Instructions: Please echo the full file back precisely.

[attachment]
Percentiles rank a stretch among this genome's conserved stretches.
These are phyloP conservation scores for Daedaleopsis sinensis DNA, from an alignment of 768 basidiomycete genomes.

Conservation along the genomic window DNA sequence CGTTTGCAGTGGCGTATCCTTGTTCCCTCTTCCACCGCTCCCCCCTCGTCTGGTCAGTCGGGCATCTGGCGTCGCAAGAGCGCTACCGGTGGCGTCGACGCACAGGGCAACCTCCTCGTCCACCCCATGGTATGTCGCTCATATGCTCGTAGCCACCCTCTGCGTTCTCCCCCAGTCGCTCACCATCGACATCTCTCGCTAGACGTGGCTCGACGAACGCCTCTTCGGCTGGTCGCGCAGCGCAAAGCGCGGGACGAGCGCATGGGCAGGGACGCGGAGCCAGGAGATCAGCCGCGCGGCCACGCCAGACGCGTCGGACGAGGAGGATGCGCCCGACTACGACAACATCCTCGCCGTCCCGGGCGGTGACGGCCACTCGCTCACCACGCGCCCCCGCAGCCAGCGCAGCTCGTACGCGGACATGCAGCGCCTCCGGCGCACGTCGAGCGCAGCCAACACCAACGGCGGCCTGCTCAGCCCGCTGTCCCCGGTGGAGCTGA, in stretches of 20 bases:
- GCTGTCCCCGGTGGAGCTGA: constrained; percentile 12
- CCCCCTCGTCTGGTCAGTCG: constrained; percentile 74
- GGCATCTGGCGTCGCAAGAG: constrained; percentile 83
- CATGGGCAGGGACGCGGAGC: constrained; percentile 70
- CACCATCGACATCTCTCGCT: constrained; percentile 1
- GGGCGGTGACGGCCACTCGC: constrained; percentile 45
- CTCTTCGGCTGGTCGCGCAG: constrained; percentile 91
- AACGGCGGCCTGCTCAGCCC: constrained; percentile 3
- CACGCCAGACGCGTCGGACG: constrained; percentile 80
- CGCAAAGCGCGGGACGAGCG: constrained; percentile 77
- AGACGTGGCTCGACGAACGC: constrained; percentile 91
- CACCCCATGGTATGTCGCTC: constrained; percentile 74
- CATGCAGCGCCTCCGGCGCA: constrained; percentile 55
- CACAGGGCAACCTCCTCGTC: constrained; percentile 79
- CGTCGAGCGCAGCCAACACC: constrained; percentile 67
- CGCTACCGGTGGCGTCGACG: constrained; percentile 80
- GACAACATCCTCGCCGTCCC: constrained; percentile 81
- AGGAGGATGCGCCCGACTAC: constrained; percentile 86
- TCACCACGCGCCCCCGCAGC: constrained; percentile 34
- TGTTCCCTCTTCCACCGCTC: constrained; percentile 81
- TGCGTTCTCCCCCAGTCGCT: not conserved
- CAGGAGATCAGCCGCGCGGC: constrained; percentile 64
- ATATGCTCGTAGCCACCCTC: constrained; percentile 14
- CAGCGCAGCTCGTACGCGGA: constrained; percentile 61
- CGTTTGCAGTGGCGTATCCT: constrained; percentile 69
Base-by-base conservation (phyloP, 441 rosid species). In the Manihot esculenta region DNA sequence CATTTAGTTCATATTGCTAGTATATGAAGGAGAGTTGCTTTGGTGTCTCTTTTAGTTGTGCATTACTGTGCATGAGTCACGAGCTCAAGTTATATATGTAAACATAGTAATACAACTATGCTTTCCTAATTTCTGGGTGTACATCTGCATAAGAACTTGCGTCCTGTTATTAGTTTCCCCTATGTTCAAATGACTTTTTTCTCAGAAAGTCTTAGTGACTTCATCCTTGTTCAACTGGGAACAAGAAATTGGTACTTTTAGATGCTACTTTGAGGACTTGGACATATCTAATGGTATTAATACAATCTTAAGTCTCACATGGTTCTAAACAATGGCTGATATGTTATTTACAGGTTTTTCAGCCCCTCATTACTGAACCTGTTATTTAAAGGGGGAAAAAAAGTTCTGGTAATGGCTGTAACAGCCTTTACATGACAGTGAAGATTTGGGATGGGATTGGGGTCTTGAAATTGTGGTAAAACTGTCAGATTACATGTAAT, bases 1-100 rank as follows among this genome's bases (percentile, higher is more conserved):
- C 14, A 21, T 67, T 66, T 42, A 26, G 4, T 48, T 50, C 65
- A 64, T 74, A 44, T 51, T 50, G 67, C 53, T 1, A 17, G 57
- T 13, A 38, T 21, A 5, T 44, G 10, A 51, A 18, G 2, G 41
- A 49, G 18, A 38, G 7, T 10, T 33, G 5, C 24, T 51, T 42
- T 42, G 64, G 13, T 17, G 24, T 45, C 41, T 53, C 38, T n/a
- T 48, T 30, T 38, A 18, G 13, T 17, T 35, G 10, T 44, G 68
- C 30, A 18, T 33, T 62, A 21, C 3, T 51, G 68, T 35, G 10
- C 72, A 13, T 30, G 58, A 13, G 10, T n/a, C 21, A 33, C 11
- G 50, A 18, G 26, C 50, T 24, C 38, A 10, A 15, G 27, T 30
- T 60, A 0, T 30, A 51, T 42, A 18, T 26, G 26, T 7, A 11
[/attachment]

Percentiles rank a stretch among this genome's conserved stretches.
These are phyloP conservation scores for Daedaleopsis sinensis DNA, from an alignment of 768 basidiomycete genomes.

Conservation along the genomic window DNA sequence CGTTTGCAGTGGCGTATCCTTGTTCCCTCTTCCACCGCTCCCCCCTCGTCTGGTCAGTCGGGCATCTGGCGTCGCAAGAGCGCTACCGGTGGCGTCGACGCACAGGGCAACCTCCTCGTCCACCCCATGGTATGTCGCTCATATGCTCGTAGCCACCCTCTGCGTTCTCCCCCAGTCGCTCACCATCGACATCTCTCGCTAGACGTGGCTCGACGAACGCCTCTTCGGCTGGTCGCGCAGCGCAAAGCGCGGGACGAGCGCATGGGCAGGGACGCGGAGCCAGGAGATCAGCCGCGCGGCCACGCCAGACGCGTCGGACGAGGAGGATGCGCCCGACTACGACAACATCCTCGCCGTCCCGGGCGGTGACGGCCACTCGCTCACCACGCGCCCCCGCAGCCAGCGCAGCTCGTACGCGGACATGCAGCGCCTCCGGCGCACGTCGAGCGCAGCCAACACCAACGGCGGCCTGCTCAGCCCGCTGTCCCCGGTGGAGCTGA, in stretches of 20 bases:
- GCTGTCCCCGGTGGAGCTGA: constrained; percentile 12
- CCCCCTCGTCTGGTCAGTCG: constrained; percentile 74
- GGCATCTGGCGTCGCAAGAG: constrained; percentile 83
- CATGGGCAGGGACGCGGAGC: constrained; percentile 70
- CACCATCGACATCTCTCGCT: constrained; percentile 1
- GGGCGGTGACGGCCACTCGC: constrained; percentile 45
- CTCTTCGGCTGGTCGCGCAG: constrained; percentile 91
- AACGGCGGCCTGCTCAGCCC: constrained; percentile 3
- CACGCCAGACGCGTCGGACG: constrained; percentile 80
- CGCAAAGCGCGGGACGAGCG: constrained; percentile 77
- AGACGTGGCTCGACGAACGC: constrained; percentile 91
- CACCCCATGGTATGTCGCTC: constrained; percentile 74
- CATGCAGCGCCTCCGGCGCA: constrained; percentile 55
- CACAGGGCAACCTCCTCGTC: constrained; percentile 79
- CGTCGAGCGCAGCCAACACC: constrained; percentile 67
- CGCTACCGGTGGCGTCGACG: constrained; percentile 80
- GACAACATCCTCGCCGTCCC: constrained; percentile 81
- AGGAGGATGCGCCCGACTAC: constrained; percentile 86
- TCACCACGCGCCCCCGCAGC: constrained; percentile 34
- TGTTCCCTCTTCCACCGCTC: constrained; percentile 81
- TGCGTTCTCCCCCAGTCGCT: not conserved
- CAGGAGATCAGCCGCGCGGC: constrained; percentile 64
- ATATGCTCGTAGCCACCCTC: constrained; percentile 14
- CAGCGCAGCTCGTACGCGGA: constrained; percentile 61
- CGTTTGCAGTGGCGTATCCT: constrained; percentile 69
Base-by-base conservation (phyloP, 441 rosid species). In the Manihot esculenta region DNA sequence CATTTAGTTCATATTGCTAGTATATGAAGGAGAGTTGCTTTGGTGTCTCTTTTAGTTGTGCATTACTGTGCATGAGTCACGAGCTCAAGTTATATATGTAAACATAGTAATACAACTATGCTTTCCTAATTTCTGGGTGTACATCTGCATAAGAACTTGCGTCCTGTTATTAGTTTCCCCTATGTTCAAATGACTTTTTTCTCAGAAAGTCTTAGTGACTTCATCCTTGTTCAACTGGGAACAAGAAATTGGTACTTTTAGATGCTACTTTGAGGACTTGGACATATCTAATGGTATTAATACAATCTTAAGTCTCACATGGTTCTAAACAATGGCTGATATGTTATTTACAGGTTTTTCAGCCCCTCATTACTGAACCTGTTATTTAAAGGGGGAAAAAAAGTTCTGGTAATGGCTGTAACAGCCTTTACATGACAGTGAAGATTTGGGATGGGATTGGGGTCTTGAAATTGTGGTAAAACTGTCAGATTACATGTAAT, bases 1-100 rank as follows among this genome's bases (percentile, higher is more conserved):
- C 14, A 21, T 67, T 66, T 42, A 26, G 4, T 48, T 50, C 65
- A 64, T 74, A 44, T 51, T 50, G 67, C 53, T 1, A 17, G 57
- T 13, A 38, T 21, A 5, T 44, G 10, A 51, A 18, G 2, G 41
- A 49, G 18, A 38, G 7, T 10, T 33, G 5, C 24, T 51, T 42
- T 42, G 64, G 13, T 17, G 24, T 45, C 41, T 53, C 38, T n/a
- T 48, T 30, T 38, A 18, G 13, T 17, T 35, G 10, T 44, G 68
- C 30, A 18, T 33, T 62, A 21, C 3, T 51, G 68, T 35, G 10
- C 72, A 13, T 30, G 58, A 13, G 10, T n/a, C 21, A 33, C 11
- G 50, A 18, G 26, C 50, T 24, C 38, A 10, A 15, G 27, T 30
- T 60, A 0, T 30, A 51, T 42, A 18, T 26, G 26, T 7, A 11